Draining The Water
Open the drain valve to start draining the water heater. You can also open the pressure relief valve located at the top of the tank to improve the water flow coming out of the drain. Be careful when straining the drain because it may be several years old and could break causing a powerful spray of water.
If you think your valve is faulty it is best to put this on hold until you can call a professional who can properly handle a valve replacement. This is also something you could do yourself if you feel up to the task, but remember if you rent your home or your water heater you may be required to call in a professional so always check your rental agreements.
If you did not allow the water to cool and are attempting to do this with hot water any steam or vapors coming off of the water can sometimes cause steam burns which are more dangerous than scald burns. Use extreme caution and wear proper gloves and face shields and ensure no pets or children are around your work area.
Testing For Sediment
After about 20 minutes of draining grill up a small bucket with water and let it set for about 60 seconds without disturbing the water inside. If the water is cloudy or has sediment in the bottom of the bucket let your tank drain for about 10 more minutes and test again. Once the water is clean and no sediment is present you can continue to the next step.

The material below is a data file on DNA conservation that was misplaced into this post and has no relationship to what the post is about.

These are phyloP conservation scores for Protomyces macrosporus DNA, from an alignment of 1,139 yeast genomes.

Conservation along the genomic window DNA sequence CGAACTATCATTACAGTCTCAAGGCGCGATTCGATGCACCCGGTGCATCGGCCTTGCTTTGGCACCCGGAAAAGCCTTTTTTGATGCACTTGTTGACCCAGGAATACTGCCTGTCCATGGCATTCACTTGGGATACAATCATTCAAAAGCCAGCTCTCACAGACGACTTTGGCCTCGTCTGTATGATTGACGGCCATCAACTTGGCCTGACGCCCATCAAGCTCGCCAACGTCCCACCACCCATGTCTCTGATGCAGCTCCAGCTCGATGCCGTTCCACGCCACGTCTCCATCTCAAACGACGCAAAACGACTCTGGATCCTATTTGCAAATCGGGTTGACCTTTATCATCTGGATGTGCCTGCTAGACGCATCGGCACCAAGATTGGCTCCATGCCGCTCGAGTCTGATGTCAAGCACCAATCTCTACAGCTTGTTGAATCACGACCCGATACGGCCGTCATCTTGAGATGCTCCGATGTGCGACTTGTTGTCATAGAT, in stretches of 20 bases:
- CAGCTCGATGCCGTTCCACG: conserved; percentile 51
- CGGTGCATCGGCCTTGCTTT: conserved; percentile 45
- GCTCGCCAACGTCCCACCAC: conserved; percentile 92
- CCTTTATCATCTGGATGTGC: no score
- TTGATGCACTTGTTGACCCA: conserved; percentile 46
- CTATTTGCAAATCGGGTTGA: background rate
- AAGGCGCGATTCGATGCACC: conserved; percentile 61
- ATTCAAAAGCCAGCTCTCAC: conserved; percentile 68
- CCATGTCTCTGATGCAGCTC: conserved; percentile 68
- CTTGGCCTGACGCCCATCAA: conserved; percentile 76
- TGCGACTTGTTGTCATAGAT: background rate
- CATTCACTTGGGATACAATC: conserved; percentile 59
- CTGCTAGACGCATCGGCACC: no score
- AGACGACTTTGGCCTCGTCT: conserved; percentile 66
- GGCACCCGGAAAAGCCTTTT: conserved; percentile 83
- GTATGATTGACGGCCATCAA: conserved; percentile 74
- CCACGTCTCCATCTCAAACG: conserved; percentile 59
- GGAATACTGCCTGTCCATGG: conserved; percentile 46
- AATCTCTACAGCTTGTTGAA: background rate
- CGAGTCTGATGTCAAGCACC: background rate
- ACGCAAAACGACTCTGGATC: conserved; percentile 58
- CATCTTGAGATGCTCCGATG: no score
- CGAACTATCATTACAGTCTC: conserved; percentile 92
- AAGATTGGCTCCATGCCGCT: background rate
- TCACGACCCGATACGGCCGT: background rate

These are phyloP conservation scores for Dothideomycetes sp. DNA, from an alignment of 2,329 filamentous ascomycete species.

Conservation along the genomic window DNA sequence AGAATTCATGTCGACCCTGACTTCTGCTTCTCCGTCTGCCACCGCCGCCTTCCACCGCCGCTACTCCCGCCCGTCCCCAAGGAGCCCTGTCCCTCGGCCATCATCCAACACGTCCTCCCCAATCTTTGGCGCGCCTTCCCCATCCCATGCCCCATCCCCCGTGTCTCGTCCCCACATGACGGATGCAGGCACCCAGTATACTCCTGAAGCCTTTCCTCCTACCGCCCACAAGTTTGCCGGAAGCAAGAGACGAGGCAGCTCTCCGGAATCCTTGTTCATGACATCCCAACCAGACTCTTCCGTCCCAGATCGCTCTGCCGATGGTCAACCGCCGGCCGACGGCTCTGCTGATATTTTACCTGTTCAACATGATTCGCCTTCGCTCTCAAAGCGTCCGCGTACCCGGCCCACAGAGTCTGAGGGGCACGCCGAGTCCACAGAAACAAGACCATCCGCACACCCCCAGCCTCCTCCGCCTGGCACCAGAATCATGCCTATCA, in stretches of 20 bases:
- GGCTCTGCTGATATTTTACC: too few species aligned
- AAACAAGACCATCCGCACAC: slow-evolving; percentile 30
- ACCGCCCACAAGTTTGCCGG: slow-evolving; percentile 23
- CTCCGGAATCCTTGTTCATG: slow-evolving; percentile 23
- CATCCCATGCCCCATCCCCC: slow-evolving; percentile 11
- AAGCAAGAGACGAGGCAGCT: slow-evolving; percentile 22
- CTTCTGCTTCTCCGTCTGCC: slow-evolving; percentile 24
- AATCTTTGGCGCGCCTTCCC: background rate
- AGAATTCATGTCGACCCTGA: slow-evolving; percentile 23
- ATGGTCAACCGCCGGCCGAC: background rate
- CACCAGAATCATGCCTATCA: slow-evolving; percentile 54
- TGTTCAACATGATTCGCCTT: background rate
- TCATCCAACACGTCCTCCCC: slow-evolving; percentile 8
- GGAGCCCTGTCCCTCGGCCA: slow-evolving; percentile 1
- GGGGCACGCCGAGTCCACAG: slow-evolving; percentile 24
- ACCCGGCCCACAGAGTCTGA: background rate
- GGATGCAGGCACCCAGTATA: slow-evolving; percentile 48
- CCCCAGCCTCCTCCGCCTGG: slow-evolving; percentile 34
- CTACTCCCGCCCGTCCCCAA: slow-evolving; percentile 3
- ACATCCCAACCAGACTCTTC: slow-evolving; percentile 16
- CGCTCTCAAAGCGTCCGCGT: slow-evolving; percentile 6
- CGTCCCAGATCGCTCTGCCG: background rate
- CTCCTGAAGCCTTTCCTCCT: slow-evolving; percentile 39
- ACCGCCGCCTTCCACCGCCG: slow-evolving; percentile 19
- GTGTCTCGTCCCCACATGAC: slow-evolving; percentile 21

It’s finally time to close the drain valve and remove the garden hose. Make sure to walk the water out from the hose starting at the water hose. You can achieve this by holding the hose above your head as long as the water isn't hot and walking under the hose to the end where you have the water draining. Leave the faucet you had open while draining the tank open as this will help get the air out of the lines when you turn the water back on as well.
Open the water lines back up and let the tank begin to fill with water. As the tank begins to fill back up air will be forced out of the tank and out of the open faucet, you will notice spurts of air and low water pressure until the tank fills back up. Don’t turn the heater back on until full pressure has returned and air has stopped coming out of the lines. Remember to set the thermostat back to its original temperature.
Once power has been restored, turn off the faucet and close the pressure relief valve. You should wait for about 30 minutes and test the temperature with the nearest faucet.
You’ve successfully flushed all the sediment out of your water heater and restored it to proper working order!
Sediment buildup is normal and there isn’t a way to prevent it from happening. Biannual maitenence on your water heater can prevent any major problem due to sediment from arising but any work you do on your water heater should be done with extreme caution because of the risks of burning yourself or others with the hot temperatures a water heater can produce.